However, there are human studies that show a dose-dependent relationship between artificial sweetener intake and body mass index (BMI).
At the same time, some studies show that artificial sweeteners can help to lose weight.
That is, more long-term research is needed to be able to say something specific about this.
Some artificial dietary supplements may be associated with a higher risk of developing certain types of cancer.
Especially if your menu has a lot of nitrites and nitrates, which usually come from industrially processed meat.
The World Health Organization classified processed meat as a human carcinogen in 2015 after a growing number of studies showing a dose-dependent relationship between the consumption of processed meat and the risk of colorectal cancer.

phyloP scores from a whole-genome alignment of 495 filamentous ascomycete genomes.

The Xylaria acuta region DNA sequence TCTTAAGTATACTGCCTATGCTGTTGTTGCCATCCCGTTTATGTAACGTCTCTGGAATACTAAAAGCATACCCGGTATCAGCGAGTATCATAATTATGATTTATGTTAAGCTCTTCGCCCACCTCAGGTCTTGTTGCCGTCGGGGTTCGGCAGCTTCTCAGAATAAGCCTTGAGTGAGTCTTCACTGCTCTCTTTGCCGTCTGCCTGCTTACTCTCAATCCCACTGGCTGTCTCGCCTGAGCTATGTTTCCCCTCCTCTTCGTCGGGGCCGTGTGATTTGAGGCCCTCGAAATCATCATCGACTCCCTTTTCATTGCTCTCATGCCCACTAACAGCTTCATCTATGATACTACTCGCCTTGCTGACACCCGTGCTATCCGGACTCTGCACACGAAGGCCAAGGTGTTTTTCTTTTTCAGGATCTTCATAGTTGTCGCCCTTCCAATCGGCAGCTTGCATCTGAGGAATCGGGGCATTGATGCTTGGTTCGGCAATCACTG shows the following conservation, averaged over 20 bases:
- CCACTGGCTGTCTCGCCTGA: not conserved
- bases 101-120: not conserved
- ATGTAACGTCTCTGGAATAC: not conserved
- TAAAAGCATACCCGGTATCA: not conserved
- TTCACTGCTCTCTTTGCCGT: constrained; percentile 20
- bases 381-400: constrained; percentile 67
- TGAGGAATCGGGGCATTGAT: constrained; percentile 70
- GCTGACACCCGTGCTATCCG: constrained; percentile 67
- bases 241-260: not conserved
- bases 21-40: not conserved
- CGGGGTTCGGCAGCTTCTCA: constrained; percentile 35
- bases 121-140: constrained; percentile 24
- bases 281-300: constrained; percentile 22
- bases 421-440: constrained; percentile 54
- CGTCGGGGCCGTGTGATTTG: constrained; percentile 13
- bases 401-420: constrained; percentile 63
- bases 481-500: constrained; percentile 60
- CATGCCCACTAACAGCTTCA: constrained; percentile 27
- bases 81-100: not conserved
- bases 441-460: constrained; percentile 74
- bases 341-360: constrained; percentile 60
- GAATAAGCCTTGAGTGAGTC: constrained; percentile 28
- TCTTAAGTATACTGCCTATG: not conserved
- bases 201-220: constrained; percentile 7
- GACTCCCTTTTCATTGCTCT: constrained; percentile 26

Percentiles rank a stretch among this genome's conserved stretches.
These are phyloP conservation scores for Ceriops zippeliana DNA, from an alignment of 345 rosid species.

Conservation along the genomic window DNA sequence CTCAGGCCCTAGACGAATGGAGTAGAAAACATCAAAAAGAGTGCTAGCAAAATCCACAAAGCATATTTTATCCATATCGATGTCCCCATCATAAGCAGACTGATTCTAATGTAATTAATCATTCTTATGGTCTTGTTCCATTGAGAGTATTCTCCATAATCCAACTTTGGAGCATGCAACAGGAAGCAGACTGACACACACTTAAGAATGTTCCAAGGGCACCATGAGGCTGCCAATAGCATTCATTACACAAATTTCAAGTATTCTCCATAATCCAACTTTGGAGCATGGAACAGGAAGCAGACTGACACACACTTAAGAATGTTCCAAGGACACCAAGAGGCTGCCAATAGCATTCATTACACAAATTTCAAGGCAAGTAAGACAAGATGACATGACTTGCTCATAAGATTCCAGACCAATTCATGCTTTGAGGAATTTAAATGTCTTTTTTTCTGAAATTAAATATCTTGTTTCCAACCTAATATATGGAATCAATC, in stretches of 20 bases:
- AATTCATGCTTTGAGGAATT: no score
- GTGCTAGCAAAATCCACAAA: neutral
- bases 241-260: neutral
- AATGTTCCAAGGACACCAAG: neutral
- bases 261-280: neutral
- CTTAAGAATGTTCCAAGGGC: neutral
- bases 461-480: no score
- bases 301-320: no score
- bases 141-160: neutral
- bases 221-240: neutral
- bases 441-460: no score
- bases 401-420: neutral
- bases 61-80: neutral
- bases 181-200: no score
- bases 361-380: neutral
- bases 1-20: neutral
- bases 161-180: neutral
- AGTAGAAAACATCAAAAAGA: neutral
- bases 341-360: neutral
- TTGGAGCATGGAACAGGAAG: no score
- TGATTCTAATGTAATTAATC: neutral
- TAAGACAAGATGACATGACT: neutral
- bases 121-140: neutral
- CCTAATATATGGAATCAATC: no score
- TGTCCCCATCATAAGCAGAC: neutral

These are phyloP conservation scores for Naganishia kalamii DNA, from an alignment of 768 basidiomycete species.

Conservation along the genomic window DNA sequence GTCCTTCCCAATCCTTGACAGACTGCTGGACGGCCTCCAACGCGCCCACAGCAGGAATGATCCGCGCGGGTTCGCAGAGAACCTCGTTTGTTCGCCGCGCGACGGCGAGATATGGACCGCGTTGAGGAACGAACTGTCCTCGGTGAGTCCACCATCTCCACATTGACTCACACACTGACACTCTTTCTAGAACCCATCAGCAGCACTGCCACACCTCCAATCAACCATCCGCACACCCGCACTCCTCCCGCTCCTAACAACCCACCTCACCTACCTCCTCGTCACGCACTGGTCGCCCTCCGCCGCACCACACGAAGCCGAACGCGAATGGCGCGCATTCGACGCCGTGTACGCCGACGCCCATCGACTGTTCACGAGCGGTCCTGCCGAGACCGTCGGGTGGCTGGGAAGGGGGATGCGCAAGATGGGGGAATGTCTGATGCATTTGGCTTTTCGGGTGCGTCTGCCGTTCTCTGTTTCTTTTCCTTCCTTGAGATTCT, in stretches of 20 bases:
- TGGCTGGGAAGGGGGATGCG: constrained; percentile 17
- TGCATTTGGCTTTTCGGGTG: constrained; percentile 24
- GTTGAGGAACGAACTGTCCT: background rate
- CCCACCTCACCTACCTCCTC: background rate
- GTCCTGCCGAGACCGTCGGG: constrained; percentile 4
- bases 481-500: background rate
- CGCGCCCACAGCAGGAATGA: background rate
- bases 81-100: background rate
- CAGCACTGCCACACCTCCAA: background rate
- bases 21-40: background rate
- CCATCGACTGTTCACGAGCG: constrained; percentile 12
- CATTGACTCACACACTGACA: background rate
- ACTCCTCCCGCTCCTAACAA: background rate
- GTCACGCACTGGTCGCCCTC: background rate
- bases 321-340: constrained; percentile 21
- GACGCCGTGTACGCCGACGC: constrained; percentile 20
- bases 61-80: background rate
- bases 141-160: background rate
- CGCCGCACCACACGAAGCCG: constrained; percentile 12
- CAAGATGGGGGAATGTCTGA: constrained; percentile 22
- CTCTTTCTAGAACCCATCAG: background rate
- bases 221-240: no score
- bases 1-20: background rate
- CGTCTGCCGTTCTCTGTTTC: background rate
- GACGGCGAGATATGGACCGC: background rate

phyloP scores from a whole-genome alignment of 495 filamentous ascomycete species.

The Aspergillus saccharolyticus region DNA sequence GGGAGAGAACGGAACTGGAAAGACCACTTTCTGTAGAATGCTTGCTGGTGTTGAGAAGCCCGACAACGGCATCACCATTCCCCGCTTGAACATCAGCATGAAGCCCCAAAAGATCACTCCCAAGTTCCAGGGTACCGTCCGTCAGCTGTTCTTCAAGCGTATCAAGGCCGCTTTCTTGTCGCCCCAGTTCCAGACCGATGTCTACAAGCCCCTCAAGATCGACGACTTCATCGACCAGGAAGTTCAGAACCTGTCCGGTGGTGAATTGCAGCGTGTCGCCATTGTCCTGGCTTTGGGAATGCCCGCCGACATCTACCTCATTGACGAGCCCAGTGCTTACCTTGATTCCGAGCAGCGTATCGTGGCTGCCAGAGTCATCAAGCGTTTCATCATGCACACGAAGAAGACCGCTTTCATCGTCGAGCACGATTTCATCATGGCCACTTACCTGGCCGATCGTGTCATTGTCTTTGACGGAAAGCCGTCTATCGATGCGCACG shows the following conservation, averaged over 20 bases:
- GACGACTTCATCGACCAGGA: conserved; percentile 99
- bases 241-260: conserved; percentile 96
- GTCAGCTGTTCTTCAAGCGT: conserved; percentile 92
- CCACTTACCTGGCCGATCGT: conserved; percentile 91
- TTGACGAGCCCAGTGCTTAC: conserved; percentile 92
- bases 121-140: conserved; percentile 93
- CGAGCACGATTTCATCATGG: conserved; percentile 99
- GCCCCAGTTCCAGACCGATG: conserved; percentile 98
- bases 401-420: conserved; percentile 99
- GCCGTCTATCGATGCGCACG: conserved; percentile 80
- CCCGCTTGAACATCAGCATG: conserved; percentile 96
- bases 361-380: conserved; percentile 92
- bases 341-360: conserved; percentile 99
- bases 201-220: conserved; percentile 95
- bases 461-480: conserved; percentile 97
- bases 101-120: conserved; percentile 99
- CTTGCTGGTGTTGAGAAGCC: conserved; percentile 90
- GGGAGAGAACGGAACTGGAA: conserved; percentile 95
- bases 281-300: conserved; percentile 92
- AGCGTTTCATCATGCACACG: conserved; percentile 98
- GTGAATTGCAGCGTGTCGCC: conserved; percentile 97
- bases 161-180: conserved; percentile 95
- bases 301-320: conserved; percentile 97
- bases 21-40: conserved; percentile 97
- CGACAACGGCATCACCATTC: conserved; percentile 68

Bisphenol A (BPA), an additive used in food packaging, is also associated with an increased risk of cancer and endocrine disorders. BPA is currently prohibited from being used in the packaging of children’s products, but it can still be found in water bottles and other packaging.
Some studies also link other food additives to an increased risk of cancer. However, it is not clear whether the cause is specific food additives or ultra-processed foods in general.
Although natural alternatives exist, artificial food colours and flavourings are widely used in baby food production, mainly because of the low cost.
There are reports that benzoates (for example, E211 – sodium benzoate) and other artificial food additives, such as food dyes, can cause hyperactivity, attention deficit hyperactivity disorder (ADHD) or autism spectrum disorder (ASD) in children.